If the debtor filed a petition between Dec. 1 and Dec. 10, 2017, then as of the date of this post, the creditors’ bar date has passed. Creditors, if you didn’t file a proof of claim in those cases, it’s too late. Debtors attorneys, do you know when you may file claims on behalf of creditors? Read on.
This post includes a little bit of information on several topics:
– last week’s increase in the prime rate of interest;
– bar dates in cases that convert to chapter 13;
– estimating trustee’s fees in the plan;
– problems with 522(f) lien avoidance calculations in the plan.
Amended Rule 3007, effective December 1, 2017, will impose stricter notice and service requirements for objecting to claims. Continue reading to learn about the new rules governing claim objections.
Effective with cases filed on or after December 1, 2017, creditors will have only 70 days from the petition date within which to file proofs of claims (not 90 days from the 341 date). In addition, the bar date will apply to secured creditors as well as unsecured creditors. Read on for more information.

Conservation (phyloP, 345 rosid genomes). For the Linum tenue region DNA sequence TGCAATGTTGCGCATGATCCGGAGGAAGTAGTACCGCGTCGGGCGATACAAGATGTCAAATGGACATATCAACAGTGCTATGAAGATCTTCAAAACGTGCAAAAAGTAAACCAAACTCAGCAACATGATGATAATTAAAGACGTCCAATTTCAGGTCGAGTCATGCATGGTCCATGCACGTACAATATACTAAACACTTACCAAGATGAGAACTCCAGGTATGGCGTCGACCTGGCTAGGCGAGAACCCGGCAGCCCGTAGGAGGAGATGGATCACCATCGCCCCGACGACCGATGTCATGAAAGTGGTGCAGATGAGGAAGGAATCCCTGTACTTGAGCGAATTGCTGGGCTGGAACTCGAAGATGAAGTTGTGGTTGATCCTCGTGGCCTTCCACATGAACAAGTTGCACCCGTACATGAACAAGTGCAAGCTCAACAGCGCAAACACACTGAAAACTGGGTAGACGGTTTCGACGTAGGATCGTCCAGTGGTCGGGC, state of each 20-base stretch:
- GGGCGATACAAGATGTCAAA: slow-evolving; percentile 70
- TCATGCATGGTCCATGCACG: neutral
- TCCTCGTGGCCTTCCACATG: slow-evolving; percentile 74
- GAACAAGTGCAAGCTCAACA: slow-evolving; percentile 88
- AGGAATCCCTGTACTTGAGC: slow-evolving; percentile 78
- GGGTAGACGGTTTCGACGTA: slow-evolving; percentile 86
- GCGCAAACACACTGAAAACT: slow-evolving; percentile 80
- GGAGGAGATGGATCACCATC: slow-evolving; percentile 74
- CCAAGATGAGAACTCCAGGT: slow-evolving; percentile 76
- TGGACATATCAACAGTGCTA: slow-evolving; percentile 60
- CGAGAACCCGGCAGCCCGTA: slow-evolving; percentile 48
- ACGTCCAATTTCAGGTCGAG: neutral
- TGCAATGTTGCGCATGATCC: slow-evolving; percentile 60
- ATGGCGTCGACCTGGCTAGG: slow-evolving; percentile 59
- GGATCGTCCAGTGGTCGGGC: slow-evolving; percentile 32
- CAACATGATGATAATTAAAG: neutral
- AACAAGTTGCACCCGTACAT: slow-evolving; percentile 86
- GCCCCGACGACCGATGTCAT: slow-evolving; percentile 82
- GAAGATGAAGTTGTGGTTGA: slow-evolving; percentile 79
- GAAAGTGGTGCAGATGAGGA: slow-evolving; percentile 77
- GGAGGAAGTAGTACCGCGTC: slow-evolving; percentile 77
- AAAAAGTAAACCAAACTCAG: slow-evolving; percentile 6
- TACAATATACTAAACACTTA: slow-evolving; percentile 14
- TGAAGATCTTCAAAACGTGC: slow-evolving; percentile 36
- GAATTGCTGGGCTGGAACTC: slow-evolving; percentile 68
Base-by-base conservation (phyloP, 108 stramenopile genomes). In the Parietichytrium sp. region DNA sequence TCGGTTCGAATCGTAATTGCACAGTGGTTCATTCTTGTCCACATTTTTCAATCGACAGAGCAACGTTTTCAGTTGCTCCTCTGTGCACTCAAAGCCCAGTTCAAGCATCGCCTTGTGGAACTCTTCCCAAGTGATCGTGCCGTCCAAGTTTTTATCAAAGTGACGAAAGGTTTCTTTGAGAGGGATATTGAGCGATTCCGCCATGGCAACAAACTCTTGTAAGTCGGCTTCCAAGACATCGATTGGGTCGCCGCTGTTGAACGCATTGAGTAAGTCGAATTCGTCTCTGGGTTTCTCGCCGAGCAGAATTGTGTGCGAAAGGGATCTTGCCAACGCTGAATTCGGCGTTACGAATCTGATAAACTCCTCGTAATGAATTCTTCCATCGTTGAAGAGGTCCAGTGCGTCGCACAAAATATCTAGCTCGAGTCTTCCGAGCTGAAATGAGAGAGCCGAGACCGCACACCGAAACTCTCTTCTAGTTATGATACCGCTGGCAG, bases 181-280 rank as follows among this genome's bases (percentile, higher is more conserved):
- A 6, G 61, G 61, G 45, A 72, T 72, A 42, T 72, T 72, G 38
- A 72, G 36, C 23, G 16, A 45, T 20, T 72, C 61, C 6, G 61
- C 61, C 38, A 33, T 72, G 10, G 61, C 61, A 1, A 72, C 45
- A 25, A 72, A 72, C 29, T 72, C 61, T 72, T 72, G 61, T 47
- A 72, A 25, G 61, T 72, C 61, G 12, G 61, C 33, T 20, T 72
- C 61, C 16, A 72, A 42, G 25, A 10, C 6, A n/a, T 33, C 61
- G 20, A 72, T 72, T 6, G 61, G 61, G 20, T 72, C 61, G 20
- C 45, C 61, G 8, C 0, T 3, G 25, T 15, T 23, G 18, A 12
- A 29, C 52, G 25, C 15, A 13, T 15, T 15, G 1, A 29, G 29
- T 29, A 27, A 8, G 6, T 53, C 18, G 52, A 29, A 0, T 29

NOTE: THIS IS A CORRECTED VERSION. Bankruptcy practitioners need to know about recent changes in Kentucky law affecting: (1) a creditor’s right to prejudgment interest; and (2) the statutory rate of postjudgment interest.
Bankruptcy practitioners need to know about recent changes in Kentucky law affecting: (1) a creditor’s right to prejudgment interest; and (2) the statutory rate of postjudgment interest.
The U.S. Supreme Court recently held that a creditor does not violate the FDCPA by filing a proof of claim for a debt that is past the statute of limitations. What do practitioners in Kentucky need to know about statutes of limitations on credit card debts before filing or objecting to claims?